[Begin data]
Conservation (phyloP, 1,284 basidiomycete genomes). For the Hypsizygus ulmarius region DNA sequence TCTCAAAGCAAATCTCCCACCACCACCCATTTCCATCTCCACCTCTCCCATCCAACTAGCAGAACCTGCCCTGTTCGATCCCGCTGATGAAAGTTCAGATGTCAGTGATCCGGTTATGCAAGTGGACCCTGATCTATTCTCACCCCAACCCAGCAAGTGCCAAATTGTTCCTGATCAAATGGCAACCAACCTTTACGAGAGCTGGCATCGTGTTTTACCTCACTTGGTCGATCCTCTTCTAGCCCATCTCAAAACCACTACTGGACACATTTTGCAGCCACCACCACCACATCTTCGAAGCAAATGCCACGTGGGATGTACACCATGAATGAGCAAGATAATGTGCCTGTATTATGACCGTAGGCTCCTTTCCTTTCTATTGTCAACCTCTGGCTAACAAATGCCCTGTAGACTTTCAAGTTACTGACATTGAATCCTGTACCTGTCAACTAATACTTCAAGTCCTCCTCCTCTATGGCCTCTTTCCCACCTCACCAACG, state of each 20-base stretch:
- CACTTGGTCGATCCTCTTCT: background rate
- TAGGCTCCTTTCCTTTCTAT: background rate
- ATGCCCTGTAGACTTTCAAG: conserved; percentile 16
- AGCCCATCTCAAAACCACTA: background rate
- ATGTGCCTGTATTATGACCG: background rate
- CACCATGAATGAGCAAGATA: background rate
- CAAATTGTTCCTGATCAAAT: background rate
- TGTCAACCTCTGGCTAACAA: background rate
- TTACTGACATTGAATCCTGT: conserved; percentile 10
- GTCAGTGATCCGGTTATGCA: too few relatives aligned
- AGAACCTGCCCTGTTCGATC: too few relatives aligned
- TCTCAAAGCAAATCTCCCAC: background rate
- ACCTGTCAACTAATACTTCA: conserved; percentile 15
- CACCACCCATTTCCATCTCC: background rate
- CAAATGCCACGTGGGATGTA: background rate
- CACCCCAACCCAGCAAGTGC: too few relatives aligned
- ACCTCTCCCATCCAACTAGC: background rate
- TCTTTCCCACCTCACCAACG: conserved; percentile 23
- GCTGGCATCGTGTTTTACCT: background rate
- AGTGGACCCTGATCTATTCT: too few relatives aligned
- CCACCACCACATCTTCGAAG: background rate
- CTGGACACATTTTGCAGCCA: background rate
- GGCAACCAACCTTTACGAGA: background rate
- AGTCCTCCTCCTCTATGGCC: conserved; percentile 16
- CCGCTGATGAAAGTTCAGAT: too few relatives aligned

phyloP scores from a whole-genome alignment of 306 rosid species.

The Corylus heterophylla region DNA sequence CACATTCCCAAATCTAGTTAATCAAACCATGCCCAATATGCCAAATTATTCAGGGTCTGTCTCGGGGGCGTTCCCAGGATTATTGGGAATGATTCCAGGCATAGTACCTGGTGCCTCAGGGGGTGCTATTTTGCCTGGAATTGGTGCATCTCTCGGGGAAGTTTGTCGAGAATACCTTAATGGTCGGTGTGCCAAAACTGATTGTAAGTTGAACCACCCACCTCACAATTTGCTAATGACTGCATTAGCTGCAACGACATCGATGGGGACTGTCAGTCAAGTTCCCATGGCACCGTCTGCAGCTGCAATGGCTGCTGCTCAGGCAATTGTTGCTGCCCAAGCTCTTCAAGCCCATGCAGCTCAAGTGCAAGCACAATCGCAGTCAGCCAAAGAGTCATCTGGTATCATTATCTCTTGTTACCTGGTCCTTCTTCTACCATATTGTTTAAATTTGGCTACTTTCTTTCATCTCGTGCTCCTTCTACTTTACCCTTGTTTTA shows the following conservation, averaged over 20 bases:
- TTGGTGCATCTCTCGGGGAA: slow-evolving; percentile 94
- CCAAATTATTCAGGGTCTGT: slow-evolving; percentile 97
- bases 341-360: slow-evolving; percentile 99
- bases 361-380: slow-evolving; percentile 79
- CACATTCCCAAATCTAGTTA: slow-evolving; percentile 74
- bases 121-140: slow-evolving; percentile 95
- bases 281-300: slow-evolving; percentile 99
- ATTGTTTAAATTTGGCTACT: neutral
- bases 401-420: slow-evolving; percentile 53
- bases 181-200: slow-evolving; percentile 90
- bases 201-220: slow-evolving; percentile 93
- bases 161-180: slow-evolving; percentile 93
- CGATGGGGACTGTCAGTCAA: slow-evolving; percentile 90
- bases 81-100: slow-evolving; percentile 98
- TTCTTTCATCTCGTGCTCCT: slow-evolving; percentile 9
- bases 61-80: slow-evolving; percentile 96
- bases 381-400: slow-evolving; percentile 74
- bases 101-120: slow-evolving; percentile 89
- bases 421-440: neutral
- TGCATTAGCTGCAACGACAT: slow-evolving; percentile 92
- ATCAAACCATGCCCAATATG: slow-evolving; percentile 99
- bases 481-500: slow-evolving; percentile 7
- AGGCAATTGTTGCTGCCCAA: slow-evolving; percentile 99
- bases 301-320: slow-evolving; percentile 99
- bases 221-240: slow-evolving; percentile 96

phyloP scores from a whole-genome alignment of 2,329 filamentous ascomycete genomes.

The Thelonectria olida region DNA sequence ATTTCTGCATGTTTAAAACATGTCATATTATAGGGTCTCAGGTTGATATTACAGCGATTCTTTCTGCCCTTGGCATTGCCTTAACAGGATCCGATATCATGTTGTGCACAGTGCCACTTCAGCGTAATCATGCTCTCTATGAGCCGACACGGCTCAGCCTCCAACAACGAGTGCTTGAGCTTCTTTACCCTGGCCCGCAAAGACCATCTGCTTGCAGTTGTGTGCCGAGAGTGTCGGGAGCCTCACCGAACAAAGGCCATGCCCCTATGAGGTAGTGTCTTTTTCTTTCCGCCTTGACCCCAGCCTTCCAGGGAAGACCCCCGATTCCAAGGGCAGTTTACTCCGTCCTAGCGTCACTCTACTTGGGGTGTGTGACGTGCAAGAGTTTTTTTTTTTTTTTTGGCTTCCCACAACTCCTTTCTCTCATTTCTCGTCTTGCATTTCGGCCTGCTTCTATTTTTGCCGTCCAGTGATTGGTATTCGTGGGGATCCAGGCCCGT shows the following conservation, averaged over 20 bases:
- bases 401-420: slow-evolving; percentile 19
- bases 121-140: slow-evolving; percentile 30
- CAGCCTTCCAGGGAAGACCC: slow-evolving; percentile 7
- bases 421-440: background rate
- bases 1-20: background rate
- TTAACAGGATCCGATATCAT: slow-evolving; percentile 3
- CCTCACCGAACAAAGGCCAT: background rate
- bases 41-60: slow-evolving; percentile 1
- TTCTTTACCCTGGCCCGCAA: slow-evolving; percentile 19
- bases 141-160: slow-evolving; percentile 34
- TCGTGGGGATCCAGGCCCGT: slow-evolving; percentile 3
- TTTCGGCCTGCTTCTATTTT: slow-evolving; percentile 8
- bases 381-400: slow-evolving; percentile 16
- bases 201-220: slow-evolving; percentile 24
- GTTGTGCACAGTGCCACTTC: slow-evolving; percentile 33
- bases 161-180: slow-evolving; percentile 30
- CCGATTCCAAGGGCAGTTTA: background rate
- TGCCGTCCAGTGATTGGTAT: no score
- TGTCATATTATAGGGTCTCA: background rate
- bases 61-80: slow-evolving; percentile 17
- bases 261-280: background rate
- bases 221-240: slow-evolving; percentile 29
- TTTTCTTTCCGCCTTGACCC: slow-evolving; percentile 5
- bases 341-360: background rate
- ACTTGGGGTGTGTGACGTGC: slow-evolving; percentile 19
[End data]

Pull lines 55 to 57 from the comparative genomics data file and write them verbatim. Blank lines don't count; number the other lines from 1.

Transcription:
The Thelonectria olida region DNA sequence ATTTCTGCATGTTTAAAACATGTCATATTATAGGGTCTCAGGTTGATATTACAGCGATTCTTTCTGCCCTTGGCATTGCCTTAACAGGATCCGATATCATGTTGTGCACAGTGCCACTTCAGCGTAATCATGCTCTCTATGAGCCGACACGGCTCAGCCTCCAACAACGAGTGCTTGAGCTTCTTTACCCTGGCCCGCAAAGACCATCTGCTTGCAGTTGTGTGCCGAGAGTGTCGGGAGCCTCACCGAACAAAGGCCATGCCCCTATGAGGTAGTGTCTTTTTCTTTCCGCCTTGACCCCAGCCTTCCAGGGAAGACCCCCGATTCCAAGGGCAGTTTACTCCGTCCTAGCGTCACTCTACTTGGGGTGTGTGACGTGCAAGAGTTTTTTTTTTTTTTTTGGCTTCCCACAACTCCTTTCTCTCATTTCTCGTCTTGCATTTCGGCCTGCTTCTATTTTTGCCGTCCAGTGATTGGTATTCGTGGGGATCCAGGCCCGT shows the following conservation, averaged over 20 bases:
- bases 401-420: slow-evolving; percentile 19
- bases 121-140: slow-evolving; percentile 30